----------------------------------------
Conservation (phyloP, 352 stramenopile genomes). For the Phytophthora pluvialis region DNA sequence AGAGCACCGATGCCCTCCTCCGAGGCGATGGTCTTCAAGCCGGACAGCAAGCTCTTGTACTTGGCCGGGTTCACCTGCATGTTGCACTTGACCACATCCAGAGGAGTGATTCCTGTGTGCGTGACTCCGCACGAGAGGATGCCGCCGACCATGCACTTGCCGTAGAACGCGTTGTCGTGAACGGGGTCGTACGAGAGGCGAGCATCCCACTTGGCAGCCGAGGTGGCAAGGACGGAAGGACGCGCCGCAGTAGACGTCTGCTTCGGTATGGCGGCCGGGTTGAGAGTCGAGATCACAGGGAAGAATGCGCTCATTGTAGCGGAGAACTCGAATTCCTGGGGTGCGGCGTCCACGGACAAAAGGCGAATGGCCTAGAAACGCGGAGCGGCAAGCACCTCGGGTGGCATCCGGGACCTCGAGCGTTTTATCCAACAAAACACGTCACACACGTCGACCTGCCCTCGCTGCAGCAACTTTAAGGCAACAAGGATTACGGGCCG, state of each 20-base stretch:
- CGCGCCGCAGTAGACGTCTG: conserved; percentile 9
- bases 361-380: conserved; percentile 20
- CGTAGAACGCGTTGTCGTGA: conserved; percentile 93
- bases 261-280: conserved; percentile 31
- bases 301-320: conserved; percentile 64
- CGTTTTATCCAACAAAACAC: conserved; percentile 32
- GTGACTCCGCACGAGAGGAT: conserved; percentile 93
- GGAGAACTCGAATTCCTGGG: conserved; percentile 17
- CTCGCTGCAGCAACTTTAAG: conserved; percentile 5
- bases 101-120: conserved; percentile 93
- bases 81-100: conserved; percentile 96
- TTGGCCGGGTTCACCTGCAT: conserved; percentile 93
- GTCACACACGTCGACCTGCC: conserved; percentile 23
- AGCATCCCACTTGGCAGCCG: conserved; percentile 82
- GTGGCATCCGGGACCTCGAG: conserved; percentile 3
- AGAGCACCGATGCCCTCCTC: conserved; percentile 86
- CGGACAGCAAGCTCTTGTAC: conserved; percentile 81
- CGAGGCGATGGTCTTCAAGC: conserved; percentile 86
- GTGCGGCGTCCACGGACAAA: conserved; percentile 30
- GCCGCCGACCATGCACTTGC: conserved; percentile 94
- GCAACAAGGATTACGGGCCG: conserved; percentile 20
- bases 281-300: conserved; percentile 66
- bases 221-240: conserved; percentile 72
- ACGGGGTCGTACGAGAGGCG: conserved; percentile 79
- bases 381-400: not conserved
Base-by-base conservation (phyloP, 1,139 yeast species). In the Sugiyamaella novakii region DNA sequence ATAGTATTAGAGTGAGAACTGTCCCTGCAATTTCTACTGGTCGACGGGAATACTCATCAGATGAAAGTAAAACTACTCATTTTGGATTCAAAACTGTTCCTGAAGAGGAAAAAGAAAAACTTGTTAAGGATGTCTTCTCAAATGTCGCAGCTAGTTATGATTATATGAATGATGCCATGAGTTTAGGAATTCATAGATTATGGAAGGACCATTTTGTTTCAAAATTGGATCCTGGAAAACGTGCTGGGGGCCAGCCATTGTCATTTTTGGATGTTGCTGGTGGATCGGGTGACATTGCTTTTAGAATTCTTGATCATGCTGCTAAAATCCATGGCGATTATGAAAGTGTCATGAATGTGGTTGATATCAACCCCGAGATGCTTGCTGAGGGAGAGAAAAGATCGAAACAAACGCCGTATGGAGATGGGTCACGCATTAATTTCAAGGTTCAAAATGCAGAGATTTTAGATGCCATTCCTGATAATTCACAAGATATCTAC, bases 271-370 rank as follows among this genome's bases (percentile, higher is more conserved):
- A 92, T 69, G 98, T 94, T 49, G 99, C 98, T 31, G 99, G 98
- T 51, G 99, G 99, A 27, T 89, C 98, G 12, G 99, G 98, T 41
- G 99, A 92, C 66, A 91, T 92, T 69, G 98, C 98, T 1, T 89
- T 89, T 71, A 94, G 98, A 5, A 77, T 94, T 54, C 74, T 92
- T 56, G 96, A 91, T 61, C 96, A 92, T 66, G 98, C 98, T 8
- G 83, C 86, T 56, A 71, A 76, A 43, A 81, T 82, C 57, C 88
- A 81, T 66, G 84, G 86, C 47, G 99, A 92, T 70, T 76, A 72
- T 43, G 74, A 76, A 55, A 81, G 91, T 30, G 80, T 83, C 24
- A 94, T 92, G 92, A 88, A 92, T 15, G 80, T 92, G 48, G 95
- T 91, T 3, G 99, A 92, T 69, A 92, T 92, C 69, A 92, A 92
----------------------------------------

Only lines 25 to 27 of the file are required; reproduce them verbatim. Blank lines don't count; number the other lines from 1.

- ACGGGGTCGTACGAGAGGCG: conserved; percentile 79
- bases 381-400: not conserved
Base-by-base conservation (phyloP, 1,139 yeast species). In the Sugiyamaella novakii region DNA sequence ATAGTATTAGAGTGAGAACTGTCCCTGCAATTTCTACTGGTCGACGGGAATACTCATCAGATGAAAGTAAAACTACTCATTTTGGATTCAAAACTGTTCCTGAAGAGGAAAAAGAAAAACTTGTTAAGGATGTCTTCTCAAATGTCGCAGCTAGTTATGATTATATGAATGATGCCATGAGTTTAGGAATTCATAGATTATGGAAGGACCATTTTGTTTCAAAATTGGATCCTGGAAAACGTGCTGGGGGCCAGCCATTGTCATTTTTGGATGTTGCTGGTGGATCGGGTGACATTGCTTTTAGAATTCTTGATCATGCTGCTAAAATCCATGGCGATTATGAAAGTGTCATGAATGTGGTTGATATCAACCCCGAGATGCTTGCTGAGGGAGAGAAAAGATCGAAACAAACGCCGTATGGAGATGGGTCACGCATTAATTTCAAGGTTCAAAATGCAGAGATTTTAGATGCCATTCCTGATAATTCACAAGATATCTAC, bases 271-370 rank as follows among this genome's bases (percentile, higher is more conserved):